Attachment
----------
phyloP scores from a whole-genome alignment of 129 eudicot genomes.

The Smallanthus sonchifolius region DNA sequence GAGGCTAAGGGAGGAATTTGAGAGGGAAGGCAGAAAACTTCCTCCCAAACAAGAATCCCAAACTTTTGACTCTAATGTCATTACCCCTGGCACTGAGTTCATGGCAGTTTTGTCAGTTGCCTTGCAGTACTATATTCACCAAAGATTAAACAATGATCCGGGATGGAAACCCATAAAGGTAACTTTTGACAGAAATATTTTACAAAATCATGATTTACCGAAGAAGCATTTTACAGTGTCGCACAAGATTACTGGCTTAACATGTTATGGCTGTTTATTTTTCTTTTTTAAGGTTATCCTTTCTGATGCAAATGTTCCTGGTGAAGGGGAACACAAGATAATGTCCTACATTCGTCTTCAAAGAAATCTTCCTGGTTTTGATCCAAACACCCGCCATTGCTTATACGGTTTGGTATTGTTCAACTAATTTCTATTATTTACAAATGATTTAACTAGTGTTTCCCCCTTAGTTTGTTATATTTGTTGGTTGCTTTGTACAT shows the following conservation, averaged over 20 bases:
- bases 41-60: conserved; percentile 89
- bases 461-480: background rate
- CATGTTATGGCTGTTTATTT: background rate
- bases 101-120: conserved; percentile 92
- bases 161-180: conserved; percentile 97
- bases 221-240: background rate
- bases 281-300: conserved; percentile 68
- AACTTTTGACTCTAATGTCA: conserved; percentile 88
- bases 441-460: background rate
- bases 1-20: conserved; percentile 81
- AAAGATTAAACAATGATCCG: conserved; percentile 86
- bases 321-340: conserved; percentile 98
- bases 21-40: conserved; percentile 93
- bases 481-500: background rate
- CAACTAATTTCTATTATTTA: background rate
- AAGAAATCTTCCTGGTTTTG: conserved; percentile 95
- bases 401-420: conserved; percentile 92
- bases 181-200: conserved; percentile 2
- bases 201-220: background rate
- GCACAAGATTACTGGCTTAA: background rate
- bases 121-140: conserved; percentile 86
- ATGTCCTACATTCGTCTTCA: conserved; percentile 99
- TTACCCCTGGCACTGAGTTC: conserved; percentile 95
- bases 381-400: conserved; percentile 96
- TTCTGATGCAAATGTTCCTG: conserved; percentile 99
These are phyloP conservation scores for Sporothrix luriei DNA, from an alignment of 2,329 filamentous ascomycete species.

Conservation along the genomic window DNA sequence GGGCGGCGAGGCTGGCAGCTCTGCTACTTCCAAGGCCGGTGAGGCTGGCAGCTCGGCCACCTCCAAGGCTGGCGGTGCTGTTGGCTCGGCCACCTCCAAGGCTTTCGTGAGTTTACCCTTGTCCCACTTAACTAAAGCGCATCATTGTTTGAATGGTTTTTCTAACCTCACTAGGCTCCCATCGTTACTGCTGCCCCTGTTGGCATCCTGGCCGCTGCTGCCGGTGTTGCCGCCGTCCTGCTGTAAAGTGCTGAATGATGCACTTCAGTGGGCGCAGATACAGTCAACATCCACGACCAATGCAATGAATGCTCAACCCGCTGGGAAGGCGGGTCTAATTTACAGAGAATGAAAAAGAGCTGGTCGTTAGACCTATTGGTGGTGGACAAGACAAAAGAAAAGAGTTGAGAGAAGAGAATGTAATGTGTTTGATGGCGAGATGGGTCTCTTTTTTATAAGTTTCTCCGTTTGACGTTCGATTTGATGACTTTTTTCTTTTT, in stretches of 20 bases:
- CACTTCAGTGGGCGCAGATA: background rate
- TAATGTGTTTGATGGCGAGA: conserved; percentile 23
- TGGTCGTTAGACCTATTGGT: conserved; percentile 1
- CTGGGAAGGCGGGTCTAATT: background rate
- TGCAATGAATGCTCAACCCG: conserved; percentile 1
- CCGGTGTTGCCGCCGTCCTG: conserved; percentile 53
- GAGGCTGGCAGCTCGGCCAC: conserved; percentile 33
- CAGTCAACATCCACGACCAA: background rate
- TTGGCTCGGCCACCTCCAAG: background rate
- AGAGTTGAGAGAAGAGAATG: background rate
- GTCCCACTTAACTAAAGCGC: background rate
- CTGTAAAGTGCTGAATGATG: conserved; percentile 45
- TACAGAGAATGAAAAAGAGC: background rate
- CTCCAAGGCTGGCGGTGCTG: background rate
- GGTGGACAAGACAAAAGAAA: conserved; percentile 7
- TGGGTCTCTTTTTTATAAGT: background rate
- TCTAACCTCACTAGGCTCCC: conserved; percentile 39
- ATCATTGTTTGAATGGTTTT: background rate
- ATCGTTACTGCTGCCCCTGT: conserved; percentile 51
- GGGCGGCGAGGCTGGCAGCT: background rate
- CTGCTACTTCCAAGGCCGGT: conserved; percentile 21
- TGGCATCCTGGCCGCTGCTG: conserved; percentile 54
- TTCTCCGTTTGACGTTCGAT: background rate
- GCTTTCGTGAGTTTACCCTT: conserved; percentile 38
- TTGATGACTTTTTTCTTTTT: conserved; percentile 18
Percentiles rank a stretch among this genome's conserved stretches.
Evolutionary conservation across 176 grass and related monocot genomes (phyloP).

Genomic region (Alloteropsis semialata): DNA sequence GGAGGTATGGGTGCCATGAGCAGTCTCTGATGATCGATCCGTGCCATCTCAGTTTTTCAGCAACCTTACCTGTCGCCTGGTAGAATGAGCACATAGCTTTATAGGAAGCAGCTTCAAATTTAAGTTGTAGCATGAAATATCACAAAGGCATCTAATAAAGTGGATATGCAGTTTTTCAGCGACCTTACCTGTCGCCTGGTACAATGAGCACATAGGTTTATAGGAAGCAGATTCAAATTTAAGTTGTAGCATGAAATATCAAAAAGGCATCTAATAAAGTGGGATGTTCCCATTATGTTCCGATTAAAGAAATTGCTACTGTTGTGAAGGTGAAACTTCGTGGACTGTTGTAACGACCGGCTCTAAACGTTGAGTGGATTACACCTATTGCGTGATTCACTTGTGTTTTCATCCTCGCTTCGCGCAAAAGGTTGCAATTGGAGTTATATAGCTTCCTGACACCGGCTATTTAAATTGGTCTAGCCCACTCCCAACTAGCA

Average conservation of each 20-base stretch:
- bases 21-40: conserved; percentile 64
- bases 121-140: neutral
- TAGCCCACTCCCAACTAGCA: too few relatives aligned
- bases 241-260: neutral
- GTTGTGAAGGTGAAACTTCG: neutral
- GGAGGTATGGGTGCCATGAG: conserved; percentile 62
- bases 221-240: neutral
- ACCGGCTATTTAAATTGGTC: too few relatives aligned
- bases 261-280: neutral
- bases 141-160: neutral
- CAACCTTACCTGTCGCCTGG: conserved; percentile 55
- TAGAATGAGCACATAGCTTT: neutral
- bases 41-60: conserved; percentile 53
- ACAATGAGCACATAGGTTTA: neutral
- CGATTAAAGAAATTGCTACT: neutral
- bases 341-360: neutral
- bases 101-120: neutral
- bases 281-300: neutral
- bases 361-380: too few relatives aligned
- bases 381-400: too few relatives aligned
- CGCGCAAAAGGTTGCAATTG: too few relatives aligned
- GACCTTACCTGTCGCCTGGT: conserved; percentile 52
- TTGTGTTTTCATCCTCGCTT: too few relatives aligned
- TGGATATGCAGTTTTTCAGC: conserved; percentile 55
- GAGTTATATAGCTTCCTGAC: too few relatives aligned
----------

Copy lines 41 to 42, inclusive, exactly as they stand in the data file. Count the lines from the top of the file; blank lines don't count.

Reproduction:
- CTGTAAAGTGCTGAATGATG: conserved; percentile 45
- TACAGAGAATGAAAAAGAGC: background rate